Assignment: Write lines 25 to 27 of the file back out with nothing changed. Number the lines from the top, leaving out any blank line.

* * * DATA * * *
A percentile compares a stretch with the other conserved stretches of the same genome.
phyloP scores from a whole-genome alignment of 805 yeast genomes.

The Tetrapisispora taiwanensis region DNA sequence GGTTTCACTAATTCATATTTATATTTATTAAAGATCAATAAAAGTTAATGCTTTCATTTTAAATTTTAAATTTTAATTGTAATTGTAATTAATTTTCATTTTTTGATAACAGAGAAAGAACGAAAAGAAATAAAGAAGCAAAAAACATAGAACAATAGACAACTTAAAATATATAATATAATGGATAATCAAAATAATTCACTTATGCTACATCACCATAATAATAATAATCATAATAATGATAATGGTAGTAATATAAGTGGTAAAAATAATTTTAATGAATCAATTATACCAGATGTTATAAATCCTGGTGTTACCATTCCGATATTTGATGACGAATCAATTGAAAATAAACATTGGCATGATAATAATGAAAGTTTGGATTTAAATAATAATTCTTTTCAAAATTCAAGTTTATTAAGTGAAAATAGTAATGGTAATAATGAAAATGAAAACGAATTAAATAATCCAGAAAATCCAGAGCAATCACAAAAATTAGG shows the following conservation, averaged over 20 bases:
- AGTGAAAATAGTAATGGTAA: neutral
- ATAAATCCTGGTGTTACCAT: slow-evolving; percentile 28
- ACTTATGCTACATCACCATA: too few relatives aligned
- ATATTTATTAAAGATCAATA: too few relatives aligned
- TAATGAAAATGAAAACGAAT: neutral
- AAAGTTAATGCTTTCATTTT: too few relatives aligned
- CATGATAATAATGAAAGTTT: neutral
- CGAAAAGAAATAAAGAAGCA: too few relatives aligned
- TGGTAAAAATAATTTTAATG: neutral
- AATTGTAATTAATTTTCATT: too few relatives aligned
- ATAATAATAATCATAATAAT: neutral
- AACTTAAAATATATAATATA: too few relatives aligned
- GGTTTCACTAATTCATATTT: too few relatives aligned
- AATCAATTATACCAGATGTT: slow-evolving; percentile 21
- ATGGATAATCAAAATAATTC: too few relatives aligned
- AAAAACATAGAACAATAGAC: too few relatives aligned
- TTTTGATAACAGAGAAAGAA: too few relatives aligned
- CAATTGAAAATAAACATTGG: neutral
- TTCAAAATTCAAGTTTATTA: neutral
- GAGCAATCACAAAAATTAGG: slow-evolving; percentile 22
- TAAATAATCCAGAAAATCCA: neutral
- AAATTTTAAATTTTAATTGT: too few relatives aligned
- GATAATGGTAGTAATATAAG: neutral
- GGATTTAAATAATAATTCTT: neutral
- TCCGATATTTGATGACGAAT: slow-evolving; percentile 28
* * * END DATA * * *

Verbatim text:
- AAATTTTAAATTTTAATTGT: too few relatives aligned
- GATAATGGTAGTAATATAAG: neutral
- GGATTTAAATAATAATTCTT: neutral